Other exemplary interfaces/categories under the “All Shows” interface 4100 include “Movies,” “Web Videos”, “Zones,” and “Search.” The “Movies” interface allows a viewer to browse for all movies, including, but not limited to, movies recorded or captured to the receiver controller whether or not for the particular viewer of the currently activated viewer profile, movies currently airing on a live channel or upcoming in the future, pay-per-view movies delivered to the receiving portion, movies available for download, and movies that can be downloaded for free. The “Web Videos” interface allows a viewer to browse for videos provided by various web content providers such as You Tube and Yahoo. Live content, future content, non-web movies, pay-per-view programs and content available for download will not be displayed here. FIG. 44 is a schematic screenshot illustrating a “Movies” interface in accordance with some embodiments. FIG. 45 is a schematic screenshot illustrating a “Web Videos” interface in accordance with some embodiments.

FIG. 46A-B are schematic screenshots illustrating a “Search” interface 4600 in accordance with some embodiments. “Search” interface 4600 allows a viewer to input a search term to search for all contents by allowing the viewer to interact with a text input module. The viewer need only spell out as much of the title of a program as necessary in order to search for that program. For example, when searching by title, entering the letters “FA” may immediately lead to the shows “Family Guy” and “Farscape” being shown in a results column. In some embodiments, when the user highlights and selects the “Search” option from the “All Shows” menu 4110, “All Shows” menu 4110 will slide out to the left and the “Search” menu 4602 will slide in from the right. The “breadcrumb trail” will now indicate that the viewer has drilled down into “Search” in the “All Shows” interface 4100. “Search” menu 4602 is a header level menu having three menu options that allows the viewer to narrow the list of programs that their search will return. These options may include “Search Scheduled TV,” “Search Recorded Programs,” and “Search Movies.”

For example, if the viewer wishes to search for programming that has already been recorded or captured by the receiver controller, the viewer can highlight and select the “Search Recorded Programs” option for the “Search” menu 4602 to bring up a “Recorded Programs” input module menu 4604. Focus will be on input module menu 4604, which allows the viewer to select letters that spell put what the viewer is searching for. As the viewer scrolls down and selects a letter from input module menu 4604, a dimmed out content menu 4606 to the right will begin to populate with programs depending on what letters has been typed in. Also as the viewers selects the letters, a number above the content menu 4606 will change to reflect how many items are listed based on that search. When the viewer is finished “typing” out the letters or sees what the appropriate selection in the content menu 4606, the viewer can press a right arrow key on the remote control unit to jump over to the content menu 4606. To backspace or add a space, the viewer may select the backspace or space option in the input module menu 4606.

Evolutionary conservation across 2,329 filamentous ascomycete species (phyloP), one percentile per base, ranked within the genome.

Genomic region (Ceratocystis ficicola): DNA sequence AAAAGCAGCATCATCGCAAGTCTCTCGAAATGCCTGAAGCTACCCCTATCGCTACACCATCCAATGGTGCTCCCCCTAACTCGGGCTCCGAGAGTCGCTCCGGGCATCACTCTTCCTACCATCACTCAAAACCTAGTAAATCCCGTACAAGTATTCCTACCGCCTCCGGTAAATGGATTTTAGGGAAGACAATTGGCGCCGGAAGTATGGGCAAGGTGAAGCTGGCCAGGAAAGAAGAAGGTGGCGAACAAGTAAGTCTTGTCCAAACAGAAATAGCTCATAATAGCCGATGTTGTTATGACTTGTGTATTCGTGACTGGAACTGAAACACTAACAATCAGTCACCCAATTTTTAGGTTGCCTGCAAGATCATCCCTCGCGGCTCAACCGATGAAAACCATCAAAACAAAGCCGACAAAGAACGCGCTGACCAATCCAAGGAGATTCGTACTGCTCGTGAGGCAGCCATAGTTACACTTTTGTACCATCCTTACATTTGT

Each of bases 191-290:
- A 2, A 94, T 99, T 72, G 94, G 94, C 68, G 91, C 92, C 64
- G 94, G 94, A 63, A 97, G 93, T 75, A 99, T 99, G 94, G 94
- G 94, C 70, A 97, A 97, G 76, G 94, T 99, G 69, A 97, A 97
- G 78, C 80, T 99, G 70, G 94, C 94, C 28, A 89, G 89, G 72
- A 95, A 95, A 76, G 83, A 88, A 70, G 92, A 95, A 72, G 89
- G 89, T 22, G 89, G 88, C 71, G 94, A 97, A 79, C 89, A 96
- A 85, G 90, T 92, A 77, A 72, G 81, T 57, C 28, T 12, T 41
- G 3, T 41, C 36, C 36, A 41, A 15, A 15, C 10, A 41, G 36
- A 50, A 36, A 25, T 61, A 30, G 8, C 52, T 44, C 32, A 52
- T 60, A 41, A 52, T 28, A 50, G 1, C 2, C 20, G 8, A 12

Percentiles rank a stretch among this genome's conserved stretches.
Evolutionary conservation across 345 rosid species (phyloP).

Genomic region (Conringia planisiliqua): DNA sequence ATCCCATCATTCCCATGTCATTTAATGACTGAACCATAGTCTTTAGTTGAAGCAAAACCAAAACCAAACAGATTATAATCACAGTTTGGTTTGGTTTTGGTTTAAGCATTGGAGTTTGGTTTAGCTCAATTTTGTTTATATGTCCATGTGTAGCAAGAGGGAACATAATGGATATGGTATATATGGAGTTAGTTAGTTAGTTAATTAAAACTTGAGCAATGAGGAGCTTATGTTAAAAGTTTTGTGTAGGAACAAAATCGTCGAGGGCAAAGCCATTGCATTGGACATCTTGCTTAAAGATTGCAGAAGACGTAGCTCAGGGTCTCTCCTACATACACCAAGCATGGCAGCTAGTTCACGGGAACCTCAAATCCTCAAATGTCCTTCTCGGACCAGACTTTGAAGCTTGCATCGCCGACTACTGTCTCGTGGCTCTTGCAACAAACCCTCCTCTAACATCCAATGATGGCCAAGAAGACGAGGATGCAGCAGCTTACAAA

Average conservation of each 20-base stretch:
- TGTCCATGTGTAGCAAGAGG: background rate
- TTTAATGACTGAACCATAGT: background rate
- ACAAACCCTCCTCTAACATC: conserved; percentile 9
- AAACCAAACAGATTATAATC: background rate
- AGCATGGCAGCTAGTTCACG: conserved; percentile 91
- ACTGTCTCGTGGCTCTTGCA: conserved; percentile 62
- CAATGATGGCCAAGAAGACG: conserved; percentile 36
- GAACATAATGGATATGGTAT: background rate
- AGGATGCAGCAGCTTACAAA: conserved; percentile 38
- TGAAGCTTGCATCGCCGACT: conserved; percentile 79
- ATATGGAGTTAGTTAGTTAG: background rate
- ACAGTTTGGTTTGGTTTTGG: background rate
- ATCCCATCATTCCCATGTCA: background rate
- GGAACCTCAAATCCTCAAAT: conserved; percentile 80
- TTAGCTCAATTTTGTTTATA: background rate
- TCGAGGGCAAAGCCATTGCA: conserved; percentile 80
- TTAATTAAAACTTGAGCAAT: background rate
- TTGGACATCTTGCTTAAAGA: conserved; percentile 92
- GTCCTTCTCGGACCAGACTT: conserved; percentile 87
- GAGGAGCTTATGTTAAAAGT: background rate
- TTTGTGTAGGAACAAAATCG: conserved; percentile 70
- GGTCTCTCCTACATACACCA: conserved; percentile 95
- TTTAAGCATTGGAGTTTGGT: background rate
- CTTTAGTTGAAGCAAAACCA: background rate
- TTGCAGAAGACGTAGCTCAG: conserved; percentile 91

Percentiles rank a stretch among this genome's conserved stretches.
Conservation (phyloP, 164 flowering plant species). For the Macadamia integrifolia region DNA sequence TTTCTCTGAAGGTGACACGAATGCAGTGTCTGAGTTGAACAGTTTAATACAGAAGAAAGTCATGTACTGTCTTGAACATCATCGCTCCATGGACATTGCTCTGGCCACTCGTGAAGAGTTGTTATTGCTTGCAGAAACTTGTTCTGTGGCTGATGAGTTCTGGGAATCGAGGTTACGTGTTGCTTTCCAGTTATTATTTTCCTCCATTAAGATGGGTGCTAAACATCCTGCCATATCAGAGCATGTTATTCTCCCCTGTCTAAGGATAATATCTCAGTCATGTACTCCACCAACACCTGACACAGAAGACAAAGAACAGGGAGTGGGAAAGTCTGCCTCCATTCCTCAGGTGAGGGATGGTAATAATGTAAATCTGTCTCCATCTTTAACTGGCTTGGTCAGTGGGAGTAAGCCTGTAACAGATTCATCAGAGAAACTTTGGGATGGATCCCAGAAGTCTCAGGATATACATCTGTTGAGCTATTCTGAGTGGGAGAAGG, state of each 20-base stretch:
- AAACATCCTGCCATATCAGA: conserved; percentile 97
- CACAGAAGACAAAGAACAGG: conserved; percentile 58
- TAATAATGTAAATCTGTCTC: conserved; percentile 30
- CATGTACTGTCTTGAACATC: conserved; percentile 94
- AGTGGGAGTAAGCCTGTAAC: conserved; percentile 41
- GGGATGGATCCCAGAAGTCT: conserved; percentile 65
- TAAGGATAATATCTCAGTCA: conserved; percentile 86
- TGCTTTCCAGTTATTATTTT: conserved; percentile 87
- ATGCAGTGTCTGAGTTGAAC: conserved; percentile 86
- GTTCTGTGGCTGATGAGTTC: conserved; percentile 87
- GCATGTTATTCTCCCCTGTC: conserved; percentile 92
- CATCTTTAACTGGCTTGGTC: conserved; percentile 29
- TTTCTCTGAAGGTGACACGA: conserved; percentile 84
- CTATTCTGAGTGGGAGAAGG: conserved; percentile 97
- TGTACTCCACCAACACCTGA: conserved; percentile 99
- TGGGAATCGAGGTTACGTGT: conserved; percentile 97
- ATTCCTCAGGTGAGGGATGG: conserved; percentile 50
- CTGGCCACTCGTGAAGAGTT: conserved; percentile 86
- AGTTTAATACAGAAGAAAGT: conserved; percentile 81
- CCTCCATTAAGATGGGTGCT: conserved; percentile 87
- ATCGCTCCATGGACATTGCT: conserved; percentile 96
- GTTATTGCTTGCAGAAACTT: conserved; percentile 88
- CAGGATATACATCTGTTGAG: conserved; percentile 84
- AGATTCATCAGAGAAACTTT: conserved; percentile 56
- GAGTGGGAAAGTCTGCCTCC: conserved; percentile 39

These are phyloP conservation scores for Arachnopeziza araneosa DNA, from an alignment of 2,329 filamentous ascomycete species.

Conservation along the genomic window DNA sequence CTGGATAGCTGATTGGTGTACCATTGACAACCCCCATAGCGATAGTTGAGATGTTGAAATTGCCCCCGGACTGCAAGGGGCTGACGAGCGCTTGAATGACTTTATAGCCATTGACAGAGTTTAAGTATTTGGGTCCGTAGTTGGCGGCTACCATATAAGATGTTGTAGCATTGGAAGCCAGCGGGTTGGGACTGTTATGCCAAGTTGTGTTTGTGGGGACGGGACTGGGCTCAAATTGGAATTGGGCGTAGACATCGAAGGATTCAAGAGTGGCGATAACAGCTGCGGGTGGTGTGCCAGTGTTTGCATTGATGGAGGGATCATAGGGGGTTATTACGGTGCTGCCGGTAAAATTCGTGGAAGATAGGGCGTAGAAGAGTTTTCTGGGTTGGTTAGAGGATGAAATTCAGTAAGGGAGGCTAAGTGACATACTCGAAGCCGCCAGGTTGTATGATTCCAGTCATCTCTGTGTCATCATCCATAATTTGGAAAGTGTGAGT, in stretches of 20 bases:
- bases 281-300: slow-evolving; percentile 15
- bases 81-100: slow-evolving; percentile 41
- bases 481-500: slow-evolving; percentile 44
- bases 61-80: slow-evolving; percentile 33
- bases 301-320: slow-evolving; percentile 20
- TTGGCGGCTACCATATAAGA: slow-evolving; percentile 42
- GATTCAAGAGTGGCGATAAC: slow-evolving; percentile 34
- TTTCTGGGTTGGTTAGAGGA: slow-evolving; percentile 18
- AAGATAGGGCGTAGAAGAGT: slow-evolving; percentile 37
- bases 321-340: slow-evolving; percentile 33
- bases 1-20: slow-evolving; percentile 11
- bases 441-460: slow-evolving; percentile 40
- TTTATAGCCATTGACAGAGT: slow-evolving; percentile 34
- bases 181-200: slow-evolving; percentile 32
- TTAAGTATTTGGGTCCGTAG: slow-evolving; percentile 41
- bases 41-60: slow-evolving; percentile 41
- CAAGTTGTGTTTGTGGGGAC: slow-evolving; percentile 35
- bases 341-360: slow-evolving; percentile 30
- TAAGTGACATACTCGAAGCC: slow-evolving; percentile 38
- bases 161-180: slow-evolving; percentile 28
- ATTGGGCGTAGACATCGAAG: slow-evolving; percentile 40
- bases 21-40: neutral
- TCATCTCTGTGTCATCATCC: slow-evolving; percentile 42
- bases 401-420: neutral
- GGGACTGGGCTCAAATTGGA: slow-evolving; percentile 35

FIG. 47 is a schematic screenshot illustrating a “Zones” interface 4700 in accordance with some embodiments. “Zones” interface 4700 allows a viewer to browse all Zones that are offered for the receiving portion associated with that viewer. Zones are network or brand specific interfaces that allow a viewer to browse and find contents specific to the particular network or brand featured. For example, an advertiser such as a brand for sports gear can have a dedicated Zone available on the UI 2800. In some embodiments, when the viewer highlights “Zones” on the top level “All Shows” menu 4110 and presses select, top level “All Shows” menu 4110 will slide out to the left and “Zones” menu 4702 will slide in from the right. At this point the viewer is still navigating a header level menu displaying the various Zones that a viewer can jump to. Zones in “Zones” menu 4702 may be listed by local broadcast channels first (e.g. 1-69), followed by all other Zones listed alphabetically.

FIG. 48 is a schematic screenshot illustrating an individual Zone interface 4800 in accordance with some embodiments. Each individual Zone interface 4800 may be built with a layout structure similar to that of the “All Shows” interface 4100. Individual Zone interface 4800 may include partitions for a Zone menu 4802, a filmstrip 4804, a video inset window 4806, a metadata area 4808, and an advertising area 4810. In some embodiments, however, program that the viewer is currently watching will not continue to play in the video inset window 4806. Instead, the currently watched program will pause and the video inset window 4806 will play content that the network or brand has specified to play. Doing so will focus the viewer's attention to that network or brand. In addition, promotions displayed in advertising area 4810 will be specified by the network or brand. In some embodiments, network Zones will only be offered to viewers in a geographical location where that network is available for viewing. For example, a Zone for the Seattle based local channel KOMOtv will only be visible to viewers that can tune to KOMOtv.